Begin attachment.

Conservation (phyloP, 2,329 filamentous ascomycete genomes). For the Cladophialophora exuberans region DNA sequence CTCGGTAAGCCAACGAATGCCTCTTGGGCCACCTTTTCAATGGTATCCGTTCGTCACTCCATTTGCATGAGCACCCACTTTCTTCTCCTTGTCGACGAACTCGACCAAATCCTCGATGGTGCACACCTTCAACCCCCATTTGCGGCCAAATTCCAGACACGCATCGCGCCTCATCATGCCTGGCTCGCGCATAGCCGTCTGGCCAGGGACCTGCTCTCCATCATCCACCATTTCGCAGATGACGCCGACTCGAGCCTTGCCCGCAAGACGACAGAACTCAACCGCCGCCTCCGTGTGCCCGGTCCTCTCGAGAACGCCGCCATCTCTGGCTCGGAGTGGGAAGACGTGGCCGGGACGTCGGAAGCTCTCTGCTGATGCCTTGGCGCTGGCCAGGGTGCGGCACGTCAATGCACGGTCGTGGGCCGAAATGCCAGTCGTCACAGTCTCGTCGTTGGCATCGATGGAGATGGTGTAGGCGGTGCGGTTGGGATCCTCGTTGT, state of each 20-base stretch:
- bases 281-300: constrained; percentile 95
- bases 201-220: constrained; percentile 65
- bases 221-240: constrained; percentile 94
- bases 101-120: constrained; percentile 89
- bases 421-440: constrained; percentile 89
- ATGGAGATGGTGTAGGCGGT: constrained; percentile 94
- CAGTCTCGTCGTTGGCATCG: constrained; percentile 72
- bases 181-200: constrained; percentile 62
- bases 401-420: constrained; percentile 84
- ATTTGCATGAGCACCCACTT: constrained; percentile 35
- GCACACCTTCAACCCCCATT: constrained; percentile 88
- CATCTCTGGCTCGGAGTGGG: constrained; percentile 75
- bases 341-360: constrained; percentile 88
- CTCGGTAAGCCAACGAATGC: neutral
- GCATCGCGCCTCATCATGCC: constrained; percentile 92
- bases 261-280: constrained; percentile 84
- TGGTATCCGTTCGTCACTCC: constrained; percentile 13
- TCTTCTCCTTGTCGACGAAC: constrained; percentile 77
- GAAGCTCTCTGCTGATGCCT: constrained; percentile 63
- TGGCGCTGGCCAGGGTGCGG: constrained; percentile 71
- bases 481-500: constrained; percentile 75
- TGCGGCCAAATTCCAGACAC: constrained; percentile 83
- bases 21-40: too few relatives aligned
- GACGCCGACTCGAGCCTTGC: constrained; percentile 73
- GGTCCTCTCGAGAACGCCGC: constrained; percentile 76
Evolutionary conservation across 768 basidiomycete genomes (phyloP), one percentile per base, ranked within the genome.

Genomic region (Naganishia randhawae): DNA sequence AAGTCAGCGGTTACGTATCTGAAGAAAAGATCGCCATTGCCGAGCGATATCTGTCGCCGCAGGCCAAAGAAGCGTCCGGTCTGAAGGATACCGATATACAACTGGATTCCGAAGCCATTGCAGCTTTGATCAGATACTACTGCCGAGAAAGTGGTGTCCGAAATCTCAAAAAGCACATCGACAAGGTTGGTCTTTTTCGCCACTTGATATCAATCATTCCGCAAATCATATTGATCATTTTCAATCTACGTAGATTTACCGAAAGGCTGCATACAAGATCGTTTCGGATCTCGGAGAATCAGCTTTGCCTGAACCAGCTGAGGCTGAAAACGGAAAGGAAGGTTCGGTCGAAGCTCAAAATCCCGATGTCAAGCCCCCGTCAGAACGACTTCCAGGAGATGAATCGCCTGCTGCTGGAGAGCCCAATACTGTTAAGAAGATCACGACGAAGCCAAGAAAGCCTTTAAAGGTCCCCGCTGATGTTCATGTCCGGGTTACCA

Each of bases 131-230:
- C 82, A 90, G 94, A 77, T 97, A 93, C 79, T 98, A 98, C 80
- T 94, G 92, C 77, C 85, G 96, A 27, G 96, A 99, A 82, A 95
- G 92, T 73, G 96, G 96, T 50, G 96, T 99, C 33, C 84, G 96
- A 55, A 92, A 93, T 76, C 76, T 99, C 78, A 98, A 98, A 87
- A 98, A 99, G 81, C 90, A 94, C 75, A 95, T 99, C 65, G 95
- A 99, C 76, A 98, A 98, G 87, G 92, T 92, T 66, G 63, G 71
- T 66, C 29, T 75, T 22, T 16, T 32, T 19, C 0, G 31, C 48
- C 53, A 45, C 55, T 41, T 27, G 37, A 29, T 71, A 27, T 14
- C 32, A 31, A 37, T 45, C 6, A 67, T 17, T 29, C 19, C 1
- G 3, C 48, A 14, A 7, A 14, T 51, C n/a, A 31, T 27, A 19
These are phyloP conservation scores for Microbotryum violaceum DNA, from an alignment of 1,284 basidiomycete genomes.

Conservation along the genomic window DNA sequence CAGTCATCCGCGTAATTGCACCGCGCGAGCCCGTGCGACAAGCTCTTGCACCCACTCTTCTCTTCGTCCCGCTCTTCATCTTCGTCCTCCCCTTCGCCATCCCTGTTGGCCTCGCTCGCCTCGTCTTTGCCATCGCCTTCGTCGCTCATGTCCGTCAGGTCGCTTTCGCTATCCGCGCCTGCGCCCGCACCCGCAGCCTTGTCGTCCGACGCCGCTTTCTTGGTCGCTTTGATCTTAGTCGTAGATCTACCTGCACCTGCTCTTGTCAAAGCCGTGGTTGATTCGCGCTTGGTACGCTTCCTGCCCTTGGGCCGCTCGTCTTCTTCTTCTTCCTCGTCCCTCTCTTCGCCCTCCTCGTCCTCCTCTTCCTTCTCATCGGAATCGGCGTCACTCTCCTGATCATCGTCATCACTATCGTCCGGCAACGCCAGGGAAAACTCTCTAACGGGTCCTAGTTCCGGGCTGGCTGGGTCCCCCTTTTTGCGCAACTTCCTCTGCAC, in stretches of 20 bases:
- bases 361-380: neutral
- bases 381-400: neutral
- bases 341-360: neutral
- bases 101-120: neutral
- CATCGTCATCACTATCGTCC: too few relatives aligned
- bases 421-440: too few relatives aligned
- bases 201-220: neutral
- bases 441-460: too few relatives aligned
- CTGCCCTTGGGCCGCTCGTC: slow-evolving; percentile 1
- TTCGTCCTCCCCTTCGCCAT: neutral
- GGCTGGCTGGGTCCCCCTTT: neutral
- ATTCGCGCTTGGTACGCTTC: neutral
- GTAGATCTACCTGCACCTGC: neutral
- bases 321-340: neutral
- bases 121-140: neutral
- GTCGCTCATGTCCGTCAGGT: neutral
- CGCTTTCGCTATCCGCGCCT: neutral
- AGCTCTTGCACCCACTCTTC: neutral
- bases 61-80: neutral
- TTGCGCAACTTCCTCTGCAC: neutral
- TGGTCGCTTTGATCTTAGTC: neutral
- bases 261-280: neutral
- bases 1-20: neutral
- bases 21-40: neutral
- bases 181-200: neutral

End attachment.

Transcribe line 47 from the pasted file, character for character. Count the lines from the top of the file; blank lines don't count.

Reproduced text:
- bases 421-440: too few relatives aligned